One of the main things we got talking about were other professional concept artists/illustrators/fine artists that we were interested in. I managed to find out a whole bunch of artists who I had barely researched or sometimes even heard of, but were informed these were "must-knows" in the industry. So that was a big step in research direction.

One of the ideas this brought to light for me, from that meeting was the idea of comparing concept artists from the 60's/70's, and examining the styles, the influences, and really just the whole purpose of the concept art then, compared to the concept artists of today.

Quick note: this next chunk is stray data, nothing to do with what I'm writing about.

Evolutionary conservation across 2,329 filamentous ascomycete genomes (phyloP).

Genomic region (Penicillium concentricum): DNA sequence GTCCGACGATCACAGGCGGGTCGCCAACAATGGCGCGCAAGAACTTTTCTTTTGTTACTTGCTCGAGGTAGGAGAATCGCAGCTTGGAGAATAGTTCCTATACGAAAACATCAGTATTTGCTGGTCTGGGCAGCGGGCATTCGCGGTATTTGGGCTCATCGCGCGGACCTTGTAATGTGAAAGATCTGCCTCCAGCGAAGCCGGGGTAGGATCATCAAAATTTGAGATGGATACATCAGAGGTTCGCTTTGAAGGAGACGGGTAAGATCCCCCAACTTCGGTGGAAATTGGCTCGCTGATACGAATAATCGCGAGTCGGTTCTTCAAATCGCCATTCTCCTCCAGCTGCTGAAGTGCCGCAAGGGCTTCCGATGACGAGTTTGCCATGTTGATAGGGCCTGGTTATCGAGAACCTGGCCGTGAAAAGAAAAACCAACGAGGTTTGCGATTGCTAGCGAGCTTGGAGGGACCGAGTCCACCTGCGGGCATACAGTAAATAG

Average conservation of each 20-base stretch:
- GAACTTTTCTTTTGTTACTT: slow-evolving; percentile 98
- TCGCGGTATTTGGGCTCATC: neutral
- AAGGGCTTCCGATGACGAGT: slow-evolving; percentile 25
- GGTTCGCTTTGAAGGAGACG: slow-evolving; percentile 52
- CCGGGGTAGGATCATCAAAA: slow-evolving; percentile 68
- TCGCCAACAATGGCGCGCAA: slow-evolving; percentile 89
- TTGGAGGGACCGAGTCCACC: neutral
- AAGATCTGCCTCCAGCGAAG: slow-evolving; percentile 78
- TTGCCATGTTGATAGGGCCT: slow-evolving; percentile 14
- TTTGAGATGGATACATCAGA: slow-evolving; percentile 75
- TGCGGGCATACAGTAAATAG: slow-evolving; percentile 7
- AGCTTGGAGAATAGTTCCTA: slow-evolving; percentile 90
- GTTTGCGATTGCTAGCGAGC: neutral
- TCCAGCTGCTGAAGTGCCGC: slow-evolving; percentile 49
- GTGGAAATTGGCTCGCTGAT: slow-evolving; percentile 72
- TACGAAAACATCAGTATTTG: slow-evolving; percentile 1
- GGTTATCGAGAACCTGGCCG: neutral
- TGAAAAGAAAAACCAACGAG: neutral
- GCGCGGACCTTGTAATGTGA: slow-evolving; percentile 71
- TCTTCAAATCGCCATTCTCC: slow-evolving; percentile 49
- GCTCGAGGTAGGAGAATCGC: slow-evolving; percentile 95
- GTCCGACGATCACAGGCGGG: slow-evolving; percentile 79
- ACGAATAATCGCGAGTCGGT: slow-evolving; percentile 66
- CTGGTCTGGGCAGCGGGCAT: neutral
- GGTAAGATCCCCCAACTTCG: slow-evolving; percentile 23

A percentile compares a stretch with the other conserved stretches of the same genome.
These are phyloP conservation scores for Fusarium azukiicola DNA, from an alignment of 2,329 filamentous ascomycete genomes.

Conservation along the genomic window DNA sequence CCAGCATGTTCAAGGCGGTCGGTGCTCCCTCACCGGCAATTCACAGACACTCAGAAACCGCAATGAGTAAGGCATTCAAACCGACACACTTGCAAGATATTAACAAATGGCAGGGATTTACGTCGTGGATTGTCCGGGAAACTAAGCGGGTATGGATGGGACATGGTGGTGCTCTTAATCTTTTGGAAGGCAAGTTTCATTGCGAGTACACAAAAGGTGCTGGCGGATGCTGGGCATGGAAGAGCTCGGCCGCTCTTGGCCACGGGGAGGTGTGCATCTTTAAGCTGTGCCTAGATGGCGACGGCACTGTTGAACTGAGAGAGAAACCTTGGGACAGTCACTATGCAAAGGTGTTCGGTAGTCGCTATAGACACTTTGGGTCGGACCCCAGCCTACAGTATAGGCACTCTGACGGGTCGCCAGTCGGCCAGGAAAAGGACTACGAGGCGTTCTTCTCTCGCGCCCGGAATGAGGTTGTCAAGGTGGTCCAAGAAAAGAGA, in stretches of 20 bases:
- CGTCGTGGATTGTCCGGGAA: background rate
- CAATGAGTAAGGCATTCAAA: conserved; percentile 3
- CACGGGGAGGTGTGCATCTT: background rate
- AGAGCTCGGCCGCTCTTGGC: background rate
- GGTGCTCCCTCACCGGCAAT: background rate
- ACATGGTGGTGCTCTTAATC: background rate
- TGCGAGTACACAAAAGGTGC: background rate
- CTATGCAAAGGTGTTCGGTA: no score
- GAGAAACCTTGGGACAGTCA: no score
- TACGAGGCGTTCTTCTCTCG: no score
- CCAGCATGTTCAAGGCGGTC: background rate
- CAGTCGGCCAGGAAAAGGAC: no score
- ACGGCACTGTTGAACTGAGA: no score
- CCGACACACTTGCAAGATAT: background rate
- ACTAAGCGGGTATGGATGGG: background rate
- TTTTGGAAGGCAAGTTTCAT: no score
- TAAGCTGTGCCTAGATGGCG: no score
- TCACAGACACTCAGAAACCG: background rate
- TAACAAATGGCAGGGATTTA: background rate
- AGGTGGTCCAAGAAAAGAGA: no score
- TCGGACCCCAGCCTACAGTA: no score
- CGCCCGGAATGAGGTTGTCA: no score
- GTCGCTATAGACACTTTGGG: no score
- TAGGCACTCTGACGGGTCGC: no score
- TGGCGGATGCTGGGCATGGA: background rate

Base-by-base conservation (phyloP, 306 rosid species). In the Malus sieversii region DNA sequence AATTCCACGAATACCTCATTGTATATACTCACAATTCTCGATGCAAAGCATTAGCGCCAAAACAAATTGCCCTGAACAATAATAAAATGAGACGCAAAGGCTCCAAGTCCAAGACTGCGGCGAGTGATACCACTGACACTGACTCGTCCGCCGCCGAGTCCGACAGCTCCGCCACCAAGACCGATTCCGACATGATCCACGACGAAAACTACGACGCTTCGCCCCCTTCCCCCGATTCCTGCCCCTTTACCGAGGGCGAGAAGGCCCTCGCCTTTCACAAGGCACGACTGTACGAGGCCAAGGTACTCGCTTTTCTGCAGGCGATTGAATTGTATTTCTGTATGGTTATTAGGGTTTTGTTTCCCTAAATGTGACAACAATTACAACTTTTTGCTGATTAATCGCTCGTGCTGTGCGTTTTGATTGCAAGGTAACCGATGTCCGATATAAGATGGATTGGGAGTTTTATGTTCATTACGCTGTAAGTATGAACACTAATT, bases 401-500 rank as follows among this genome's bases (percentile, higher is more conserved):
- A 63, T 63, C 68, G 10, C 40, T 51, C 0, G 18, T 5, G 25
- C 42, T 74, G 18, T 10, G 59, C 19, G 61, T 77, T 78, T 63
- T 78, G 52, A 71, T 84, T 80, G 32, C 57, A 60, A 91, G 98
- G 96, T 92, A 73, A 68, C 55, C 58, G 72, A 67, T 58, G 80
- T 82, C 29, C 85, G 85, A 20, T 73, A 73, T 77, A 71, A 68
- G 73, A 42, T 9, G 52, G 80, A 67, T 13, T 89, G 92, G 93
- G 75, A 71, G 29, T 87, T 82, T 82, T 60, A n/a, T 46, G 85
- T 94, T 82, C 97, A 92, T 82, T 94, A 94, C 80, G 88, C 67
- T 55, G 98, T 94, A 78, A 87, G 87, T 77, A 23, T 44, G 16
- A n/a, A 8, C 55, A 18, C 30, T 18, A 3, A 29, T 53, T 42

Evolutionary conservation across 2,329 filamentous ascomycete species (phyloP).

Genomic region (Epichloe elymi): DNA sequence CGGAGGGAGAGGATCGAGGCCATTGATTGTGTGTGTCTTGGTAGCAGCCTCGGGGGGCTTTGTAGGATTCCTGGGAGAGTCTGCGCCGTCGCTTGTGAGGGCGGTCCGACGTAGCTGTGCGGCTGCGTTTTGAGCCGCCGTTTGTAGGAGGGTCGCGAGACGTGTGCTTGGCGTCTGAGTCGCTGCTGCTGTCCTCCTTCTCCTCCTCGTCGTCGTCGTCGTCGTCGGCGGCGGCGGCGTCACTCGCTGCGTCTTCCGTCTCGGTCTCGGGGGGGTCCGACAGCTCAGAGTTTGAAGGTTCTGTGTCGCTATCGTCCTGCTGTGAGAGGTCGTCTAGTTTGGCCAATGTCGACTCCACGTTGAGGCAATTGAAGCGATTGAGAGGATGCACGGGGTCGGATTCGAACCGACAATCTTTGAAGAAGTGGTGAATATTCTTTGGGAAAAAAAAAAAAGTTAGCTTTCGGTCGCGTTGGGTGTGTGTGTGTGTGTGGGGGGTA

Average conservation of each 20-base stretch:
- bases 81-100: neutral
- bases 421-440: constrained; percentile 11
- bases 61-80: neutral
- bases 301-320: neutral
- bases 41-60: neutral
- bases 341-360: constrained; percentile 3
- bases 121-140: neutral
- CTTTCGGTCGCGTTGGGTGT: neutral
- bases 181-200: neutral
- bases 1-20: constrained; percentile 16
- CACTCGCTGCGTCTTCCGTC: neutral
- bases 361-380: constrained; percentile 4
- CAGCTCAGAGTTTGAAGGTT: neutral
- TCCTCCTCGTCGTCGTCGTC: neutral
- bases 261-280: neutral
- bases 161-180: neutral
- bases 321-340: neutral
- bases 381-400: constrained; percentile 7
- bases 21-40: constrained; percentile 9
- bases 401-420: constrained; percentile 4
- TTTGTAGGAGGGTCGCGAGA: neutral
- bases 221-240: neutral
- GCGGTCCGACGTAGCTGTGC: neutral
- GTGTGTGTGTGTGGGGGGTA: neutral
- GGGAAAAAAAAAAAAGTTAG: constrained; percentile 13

Bobby Chiu is part of Imaginism Studios Inc.

Imaginism Concept Art

So that'll give me a tonne of arts to look into for a while.

Also, after my previous post about my adaptation of song lyrics to art, I've decided it's time to begin experimenting with interpretation and using different styles of approach when drawing. 

So I guess I'm going to find a short description of a story world, (there's tonnes online), and draw up several adaptations of the same description and explain the decisions of the art created. 

'til next time.

Monday, 5 November 2012

Illustration and Music 1.2

So yeah, this post is just an add-on to the previous one. 

Here is the finished interpretation of the aforementioned lyrics. Few things I don't like about it. Those can be fixed once I get better. 

Saturday, 3 November 2012